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Inside Security (Feb 11th, 2019)

It is hard to believe, but today is issue #500 in my (probably inaccurate) accounting of this newsletter. I began this effort in mid-June 2016. My first issue had links to stories about spear phishing dissidents by Citizen Lab, pre-installed OEM malware on numerous Windows PCs, the perils of password reuse and hacking connected cars. Sometimes the past is always present with us.

I was one of the first editors hired by Inside -- now we have dozens of newsletters and if you haven’t looked at our offerings you might want to browse over to Inside.com and see if a couple of them resonate with you -- most of them are not about tech. One of them you should examine is Inside CTO. It is being curated by my well-known colleague Violet Blue and is off to a good start.

I want to thank Endgame for their sponsorship of this newsletter. This month I highlight this post on their blog that talks about hiring the best security personnel. One challenge is being able to understand your culture and not just hire someone, but keep them motivated and how they can continue to learn and meet new challenges. This is an important point that deserves mention, and the post covers some other success factors they have learned.

--David Strom

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1. German antitrust regulators have issued restrictions on Facebook, saying they can’t gather data from third-party websites without each user’s explicit permission. Facebook is appealing the decision. -- NPR

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3. Researchers have found new malware that can steal cryptocurrency funds surreptitiously by copying ewallet addresses from the OS clipboard. It leverages the browser-based MetaMask service. An Android version has been discovered and eliminated from the Google Play store. -- WE LIVE SECURITY (ESET)

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4. The Matrix ransomware has been found and has a new twist. Instead of asking for a fixed ransom up front, it looks at samples of your data files and sets the price based on its perceived value. It is targeting specific enterprise users. -- SENTINEL ONE BLOG

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5. Researchers have found phishing attacks targeting Facebook and Google using the automated Google Translate service. The attacker loads a phony landing page using the service, so victims see a legit Google URL which can help phishers bypass defenses. -- AKAMAI BLOG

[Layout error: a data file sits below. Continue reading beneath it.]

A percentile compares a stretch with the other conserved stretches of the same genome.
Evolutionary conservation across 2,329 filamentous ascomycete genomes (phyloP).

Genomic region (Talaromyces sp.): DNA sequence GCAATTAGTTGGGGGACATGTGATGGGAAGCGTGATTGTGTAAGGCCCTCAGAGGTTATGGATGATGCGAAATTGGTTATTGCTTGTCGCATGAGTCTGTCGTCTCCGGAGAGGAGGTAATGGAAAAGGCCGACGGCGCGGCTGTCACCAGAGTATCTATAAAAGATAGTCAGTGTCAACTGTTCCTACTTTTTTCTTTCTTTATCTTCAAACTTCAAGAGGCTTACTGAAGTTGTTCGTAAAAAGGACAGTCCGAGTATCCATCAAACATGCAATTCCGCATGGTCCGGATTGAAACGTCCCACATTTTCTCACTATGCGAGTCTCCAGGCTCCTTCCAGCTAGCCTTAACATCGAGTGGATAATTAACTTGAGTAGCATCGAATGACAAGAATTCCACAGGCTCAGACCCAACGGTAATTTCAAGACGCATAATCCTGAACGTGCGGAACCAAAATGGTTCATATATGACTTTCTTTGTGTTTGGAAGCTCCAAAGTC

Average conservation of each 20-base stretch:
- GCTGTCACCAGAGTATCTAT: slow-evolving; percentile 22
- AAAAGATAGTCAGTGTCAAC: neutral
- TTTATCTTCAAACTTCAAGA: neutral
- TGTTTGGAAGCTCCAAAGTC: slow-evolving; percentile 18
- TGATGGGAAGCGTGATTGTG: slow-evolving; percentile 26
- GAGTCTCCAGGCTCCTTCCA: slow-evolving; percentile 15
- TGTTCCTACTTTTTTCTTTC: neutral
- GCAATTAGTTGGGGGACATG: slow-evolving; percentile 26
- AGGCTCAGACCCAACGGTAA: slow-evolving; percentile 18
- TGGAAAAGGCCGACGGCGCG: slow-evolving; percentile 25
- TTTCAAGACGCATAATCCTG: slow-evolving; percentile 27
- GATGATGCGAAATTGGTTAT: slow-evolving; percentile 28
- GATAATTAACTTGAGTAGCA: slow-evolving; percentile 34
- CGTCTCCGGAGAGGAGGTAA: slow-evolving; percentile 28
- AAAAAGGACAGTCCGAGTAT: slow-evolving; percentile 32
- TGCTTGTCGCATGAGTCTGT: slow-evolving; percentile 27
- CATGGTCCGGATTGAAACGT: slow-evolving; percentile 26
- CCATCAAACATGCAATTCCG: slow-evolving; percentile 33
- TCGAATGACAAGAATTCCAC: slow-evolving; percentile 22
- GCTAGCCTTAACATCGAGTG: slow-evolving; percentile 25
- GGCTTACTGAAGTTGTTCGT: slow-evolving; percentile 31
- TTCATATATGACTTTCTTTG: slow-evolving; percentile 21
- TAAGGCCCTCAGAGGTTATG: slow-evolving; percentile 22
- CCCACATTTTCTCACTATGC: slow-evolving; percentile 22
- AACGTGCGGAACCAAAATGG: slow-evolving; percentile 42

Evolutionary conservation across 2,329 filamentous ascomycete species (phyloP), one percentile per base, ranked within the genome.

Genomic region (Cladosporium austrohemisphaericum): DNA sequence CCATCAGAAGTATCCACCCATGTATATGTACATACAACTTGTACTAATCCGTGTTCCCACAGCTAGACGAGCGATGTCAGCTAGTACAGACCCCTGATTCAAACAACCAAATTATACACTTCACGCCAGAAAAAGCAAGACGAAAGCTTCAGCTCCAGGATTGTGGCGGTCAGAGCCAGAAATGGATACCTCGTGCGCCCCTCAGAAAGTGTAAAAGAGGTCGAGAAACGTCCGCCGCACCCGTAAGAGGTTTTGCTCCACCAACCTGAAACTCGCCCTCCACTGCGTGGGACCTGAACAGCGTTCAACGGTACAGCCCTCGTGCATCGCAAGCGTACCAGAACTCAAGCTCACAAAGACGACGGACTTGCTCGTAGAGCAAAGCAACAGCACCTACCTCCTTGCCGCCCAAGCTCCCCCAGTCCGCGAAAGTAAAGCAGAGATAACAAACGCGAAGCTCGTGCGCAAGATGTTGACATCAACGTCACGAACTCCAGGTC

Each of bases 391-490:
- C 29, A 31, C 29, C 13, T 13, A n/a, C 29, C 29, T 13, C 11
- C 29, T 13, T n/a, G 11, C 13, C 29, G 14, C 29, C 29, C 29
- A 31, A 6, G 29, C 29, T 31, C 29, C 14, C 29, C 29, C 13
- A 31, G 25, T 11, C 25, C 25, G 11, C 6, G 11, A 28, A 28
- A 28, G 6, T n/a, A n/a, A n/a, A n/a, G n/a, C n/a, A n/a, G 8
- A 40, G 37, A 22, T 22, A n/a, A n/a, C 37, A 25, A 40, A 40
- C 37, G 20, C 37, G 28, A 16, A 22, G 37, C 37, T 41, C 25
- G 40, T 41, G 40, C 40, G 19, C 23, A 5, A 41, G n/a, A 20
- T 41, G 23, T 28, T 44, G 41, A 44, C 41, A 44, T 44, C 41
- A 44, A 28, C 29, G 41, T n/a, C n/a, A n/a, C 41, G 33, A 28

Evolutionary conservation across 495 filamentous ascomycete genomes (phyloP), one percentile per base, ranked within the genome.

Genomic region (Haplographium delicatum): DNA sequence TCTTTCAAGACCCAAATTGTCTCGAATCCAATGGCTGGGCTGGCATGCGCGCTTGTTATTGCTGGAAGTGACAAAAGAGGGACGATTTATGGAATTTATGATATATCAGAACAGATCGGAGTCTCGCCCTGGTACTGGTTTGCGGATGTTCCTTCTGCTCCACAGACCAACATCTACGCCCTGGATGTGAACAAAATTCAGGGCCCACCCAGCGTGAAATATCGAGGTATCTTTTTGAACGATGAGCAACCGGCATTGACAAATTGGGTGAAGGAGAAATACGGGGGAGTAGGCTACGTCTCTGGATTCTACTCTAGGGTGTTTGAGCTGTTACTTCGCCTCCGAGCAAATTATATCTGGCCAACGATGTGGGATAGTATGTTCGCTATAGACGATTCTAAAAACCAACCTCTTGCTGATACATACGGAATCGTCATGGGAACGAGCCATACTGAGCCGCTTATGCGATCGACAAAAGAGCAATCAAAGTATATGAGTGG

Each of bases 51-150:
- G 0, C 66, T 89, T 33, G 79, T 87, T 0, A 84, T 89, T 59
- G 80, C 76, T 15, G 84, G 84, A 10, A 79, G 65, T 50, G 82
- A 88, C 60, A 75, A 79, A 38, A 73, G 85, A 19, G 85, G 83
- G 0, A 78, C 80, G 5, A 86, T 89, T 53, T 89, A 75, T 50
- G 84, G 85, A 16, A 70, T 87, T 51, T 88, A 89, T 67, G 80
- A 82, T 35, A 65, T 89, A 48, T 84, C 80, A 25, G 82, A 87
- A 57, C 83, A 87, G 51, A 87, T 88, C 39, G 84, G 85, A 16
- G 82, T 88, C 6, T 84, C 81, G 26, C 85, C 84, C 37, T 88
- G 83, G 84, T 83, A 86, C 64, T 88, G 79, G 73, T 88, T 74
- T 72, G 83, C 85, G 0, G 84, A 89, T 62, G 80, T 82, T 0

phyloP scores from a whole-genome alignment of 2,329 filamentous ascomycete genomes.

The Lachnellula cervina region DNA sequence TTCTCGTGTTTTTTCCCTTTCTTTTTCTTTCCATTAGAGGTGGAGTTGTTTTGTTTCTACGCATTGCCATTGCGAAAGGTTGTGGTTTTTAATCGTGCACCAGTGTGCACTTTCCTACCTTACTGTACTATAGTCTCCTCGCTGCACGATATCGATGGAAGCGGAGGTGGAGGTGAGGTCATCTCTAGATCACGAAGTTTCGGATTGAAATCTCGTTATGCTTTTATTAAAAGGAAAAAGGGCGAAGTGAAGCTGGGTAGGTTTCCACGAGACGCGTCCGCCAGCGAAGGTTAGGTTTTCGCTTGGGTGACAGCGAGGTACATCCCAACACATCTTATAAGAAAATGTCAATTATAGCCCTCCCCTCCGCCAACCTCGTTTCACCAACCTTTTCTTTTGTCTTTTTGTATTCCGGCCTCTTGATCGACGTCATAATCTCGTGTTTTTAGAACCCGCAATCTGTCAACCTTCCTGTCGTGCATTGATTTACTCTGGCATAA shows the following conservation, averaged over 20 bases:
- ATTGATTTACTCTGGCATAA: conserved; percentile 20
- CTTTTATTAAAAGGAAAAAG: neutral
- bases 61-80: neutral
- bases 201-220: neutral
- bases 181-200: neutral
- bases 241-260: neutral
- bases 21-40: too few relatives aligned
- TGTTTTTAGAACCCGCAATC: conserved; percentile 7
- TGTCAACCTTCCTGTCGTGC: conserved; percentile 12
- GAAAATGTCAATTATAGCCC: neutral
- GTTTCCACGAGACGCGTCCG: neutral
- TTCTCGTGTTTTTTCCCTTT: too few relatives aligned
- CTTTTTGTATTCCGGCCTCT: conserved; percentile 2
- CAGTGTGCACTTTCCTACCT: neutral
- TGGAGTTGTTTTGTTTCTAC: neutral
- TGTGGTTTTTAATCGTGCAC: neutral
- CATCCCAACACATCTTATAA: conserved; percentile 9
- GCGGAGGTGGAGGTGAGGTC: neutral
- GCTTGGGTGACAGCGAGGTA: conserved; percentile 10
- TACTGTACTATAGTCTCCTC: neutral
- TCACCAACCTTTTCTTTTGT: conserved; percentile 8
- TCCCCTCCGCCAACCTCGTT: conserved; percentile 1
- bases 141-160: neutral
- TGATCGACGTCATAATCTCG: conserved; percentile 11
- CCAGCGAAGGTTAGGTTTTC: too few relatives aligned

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6. The latest version of TLS, v.1.3, has a vulnerability to a new cryptographic attack. In this academic paper, researchers describe a variation on the classic Bleichenbacher attack using side-channel cache compromises. Most of the TLS implementations, including OpenSSL and Amazon’s s2n, will require updates.

7. The McDonalds smartphone app has been compromised so that hackers can order their own Happy Meals, paid by the victim’s funds. The company denies this is a security issue however. -- NAKED SECURITY (SOPHOS)

8. Russia is planning a massive exercise to completely disconnect from the Internet sometime this spring. This is to isolate the country from a potential cyber attack. All ISPs have to peer traffic through new government-approved peering points. -- ZDNET

9. One result of the GDPR is a better understanding of the Right to be Forgotten. Consumers have the ability to request all of their personal data be removed from requested websites. This post walks through the steps involved and sets the ruling in its historical context. -- VARONIS BLOG

10. This is a handy guide for SMB cybersecurity. It helps to understand your threat model, know the GDPR regulations, review your password and authentication policies, and other tips. -- PROTONMAIL BLOG

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I am midway through reading Evan Ratliff’s book about Paul Le Roux entitled, The Mastermind: Drugs, Empire. Murder. Betrayal. The author, who has written extensively on this criminal for various websites, has followed Le Roux’s career from inventing the technology behind TrueCrypt to creating a massive online pharmacy that straddled the globe, build on top of his own domain registrar to hide his illegal activities. This article in Vice gives you a taste. It is a tale of a 21st century cartel that was largely the work of Le Roux and his aging laptop. What amazed me about his story is how hard Le Roux worked to stay just barely inside the law, until he got greedy and decided to go completely into contract killings and international drug-running.

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This newsletter is written and curated by David Strom. I live in St. Louis MO and have covered the infosec industry for decades. I also ran editorial operations for various B2B IT publications including Network Computing (USA), Tom’s Hardware and ReadWrite.com’s business websites. You can find me at @dstrom or my personal site.

Finally, we note our editing team: Lon Harris (editor-in-chief at Inside.com, game-master at Screen Junkies) and Susmita Baral (editor at Inside, recent bylines in NatGeo, Teen Vogue, and Quartz. Runs the biggest mac and cheese account on Instagram).

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